In Arnold Beichman's Aug. 24 Commentary column, "Israel, modernization and terror," he asks us to imagine a fatalistic scenario of defeated Axis powers attempting a "comeback" 50 years later instead of welcoming an end to war. He then goes on to juxtapose this scenario with the present situation in the Middle East in an absurd attempt to equate an "Axis comeback" with Palestinian resistance to Israel's bellicose military occupation.

Perhaps even more bizarre is his assessment that Israel is a "multicultural democracy," even though Israeli Arabs (Palestinians who survived the original ethnic cleansing of Palestine in 1948) live in segregated housing in Western-style ghettos, are prohibited from buying or leasing land and face gross discrimination in health care and education.

Interestingly enough, he makes no distinction between Israel and the occupied Palestinian territories. He does refer to "the Palestinians," though, an at least tacit recognition that they exist (a far cry from the once-much-touted Zionist ethos that, as former Prime Minister Golda Meir put it, "there is no such thing as a Palestinian").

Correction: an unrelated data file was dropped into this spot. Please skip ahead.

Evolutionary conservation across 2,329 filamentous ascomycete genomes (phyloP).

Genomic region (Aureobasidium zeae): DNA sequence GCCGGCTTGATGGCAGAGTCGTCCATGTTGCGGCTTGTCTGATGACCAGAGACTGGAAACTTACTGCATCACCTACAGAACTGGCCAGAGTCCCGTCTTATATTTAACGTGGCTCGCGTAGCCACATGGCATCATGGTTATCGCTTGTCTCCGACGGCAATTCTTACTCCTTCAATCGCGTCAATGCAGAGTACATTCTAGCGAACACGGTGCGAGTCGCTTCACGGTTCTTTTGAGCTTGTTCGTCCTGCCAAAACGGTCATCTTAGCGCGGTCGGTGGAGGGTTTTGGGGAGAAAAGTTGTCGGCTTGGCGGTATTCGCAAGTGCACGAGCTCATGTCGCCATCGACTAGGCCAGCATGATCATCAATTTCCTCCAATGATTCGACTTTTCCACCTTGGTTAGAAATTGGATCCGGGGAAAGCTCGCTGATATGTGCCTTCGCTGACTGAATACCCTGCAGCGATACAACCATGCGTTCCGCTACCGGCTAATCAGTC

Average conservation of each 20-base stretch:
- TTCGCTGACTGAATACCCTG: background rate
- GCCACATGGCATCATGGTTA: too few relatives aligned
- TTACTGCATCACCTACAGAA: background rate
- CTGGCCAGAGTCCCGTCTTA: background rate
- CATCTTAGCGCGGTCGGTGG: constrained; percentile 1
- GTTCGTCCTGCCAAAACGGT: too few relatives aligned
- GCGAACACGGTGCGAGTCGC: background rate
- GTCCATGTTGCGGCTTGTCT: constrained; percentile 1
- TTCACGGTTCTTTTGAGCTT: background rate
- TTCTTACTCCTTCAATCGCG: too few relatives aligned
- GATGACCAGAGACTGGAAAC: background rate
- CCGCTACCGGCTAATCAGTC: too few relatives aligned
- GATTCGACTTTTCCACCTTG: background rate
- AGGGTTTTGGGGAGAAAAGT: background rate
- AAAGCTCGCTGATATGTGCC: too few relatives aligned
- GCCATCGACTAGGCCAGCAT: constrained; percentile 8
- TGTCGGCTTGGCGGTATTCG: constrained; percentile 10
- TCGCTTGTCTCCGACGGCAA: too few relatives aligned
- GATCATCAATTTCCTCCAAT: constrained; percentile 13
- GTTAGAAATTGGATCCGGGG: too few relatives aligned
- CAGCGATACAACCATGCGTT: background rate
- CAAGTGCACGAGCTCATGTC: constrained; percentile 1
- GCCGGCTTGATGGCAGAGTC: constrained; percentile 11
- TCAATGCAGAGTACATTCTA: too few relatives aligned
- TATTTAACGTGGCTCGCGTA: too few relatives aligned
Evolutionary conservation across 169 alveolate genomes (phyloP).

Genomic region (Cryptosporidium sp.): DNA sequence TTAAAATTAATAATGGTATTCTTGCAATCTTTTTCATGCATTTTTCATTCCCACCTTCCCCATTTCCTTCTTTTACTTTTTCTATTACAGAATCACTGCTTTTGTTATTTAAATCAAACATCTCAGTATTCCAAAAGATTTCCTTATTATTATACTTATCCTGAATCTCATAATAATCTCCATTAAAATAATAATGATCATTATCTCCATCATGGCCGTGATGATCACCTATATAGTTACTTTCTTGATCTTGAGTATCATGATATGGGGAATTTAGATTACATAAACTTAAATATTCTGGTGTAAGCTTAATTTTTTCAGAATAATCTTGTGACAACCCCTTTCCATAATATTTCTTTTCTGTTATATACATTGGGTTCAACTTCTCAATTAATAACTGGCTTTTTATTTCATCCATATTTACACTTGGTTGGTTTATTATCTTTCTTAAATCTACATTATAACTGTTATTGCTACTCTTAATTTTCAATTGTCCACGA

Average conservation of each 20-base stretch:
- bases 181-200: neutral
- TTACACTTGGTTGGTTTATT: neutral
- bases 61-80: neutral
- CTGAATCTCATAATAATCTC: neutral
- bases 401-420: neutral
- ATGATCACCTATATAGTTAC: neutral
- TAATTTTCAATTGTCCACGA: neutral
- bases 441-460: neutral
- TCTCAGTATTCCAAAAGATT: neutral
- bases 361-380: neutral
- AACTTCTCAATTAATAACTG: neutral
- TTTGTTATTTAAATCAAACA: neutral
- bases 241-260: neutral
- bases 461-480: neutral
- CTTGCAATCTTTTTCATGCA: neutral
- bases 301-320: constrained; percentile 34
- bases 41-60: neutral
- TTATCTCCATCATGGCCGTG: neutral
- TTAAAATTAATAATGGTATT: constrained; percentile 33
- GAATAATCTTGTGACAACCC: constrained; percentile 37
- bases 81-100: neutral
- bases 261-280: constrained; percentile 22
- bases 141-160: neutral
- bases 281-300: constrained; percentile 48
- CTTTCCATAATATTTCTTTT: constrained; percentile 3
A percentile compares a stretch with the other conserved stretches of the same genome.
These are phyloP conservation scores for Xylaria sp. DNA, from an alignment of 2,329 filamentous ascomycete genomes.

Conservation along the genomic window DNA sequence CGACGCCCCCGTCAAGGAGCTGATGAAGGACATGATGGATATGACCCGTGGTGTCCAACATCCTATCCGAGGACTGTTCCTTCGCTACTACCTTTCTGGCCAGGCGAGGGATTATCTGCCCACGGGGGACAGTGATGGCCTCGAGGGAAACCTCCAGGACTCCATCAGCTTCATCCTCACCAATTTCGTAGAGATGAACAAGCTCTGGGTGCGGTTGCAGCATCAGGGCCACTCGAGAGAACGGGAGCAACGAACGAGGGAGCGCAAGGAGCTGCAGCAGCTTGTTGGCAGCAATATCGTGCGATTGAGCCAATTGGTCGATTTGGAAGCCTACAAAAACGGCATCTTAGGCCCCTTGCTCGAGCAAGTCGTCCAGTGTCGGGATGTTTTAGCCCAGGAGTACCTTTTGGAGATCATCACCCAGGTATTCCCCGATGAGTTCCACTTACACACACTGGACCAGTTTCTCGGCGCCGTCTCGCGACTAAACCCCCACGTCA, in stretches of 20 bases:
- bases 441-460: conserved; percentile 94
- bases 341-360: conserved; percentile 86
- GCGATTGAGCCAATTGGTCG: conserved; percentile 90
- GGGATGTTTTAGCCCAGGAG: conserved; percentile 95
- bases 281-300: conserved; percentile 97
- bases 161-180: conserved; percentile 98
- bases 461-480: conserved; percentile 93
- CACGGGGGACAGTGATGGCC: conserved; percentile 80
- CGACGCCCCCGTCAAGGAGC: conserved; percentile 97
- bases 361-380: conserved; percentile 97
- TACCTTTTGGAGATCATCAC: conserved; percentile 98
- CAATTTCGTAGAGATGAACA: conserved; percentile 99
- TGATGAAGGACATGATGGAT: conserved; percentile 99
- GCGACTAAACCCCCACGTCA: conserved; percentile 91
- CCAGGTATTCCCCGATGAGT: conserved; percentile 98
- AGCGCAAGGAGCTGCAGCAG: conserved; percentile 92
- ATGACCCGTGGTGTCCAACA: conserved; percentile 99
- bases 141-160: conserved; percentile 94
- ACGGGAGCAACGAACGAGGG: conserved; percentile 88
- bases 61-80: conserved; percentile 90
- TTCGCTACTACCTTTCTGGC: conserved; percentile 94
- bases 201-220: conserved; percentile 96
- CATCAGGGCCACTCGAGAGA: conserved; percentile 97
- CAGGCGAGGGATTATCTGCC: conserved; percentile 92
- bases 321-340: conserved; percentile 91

Mr. Beichman would call them "Israeli Arabs" if he believed they fell under Israel's sovereignty. This raises the question: If these Palestinians do not live in Israel, why does the Israeli military still have a presence there?

Moving from Mr. Beichman's fantasy world into reality, the Palestinians of the West Bank, Gaza and Arab East Jerusalem are resisting a ruthless 34-year Israeli military occupation. Apocalyptic scenarios of defeated "Arab governments" making a comeback and using "boy soldiers" cannot hide the fact that Israel is laying siege to 3.2 million Palestinians, imprisoning them in their own towns and villages and surrounding them with tanks and Apache gunships that unleash massive firepower on their neighborhoods, schools and homes. The so-called boy soldier is actually a child who, out of frustration and anger at witnessing his family's daily dehumanization and perhaps murder throws a stone at an Israeli tank and is perhaps shot for doing so.

"Democratic," "multicultural" Israel is in violation of dozens of U.N. resolutions, international law and Geneva conventions and is committing what both Amnesty International and the International Committee of the Red Cross have categorized as "war crimes."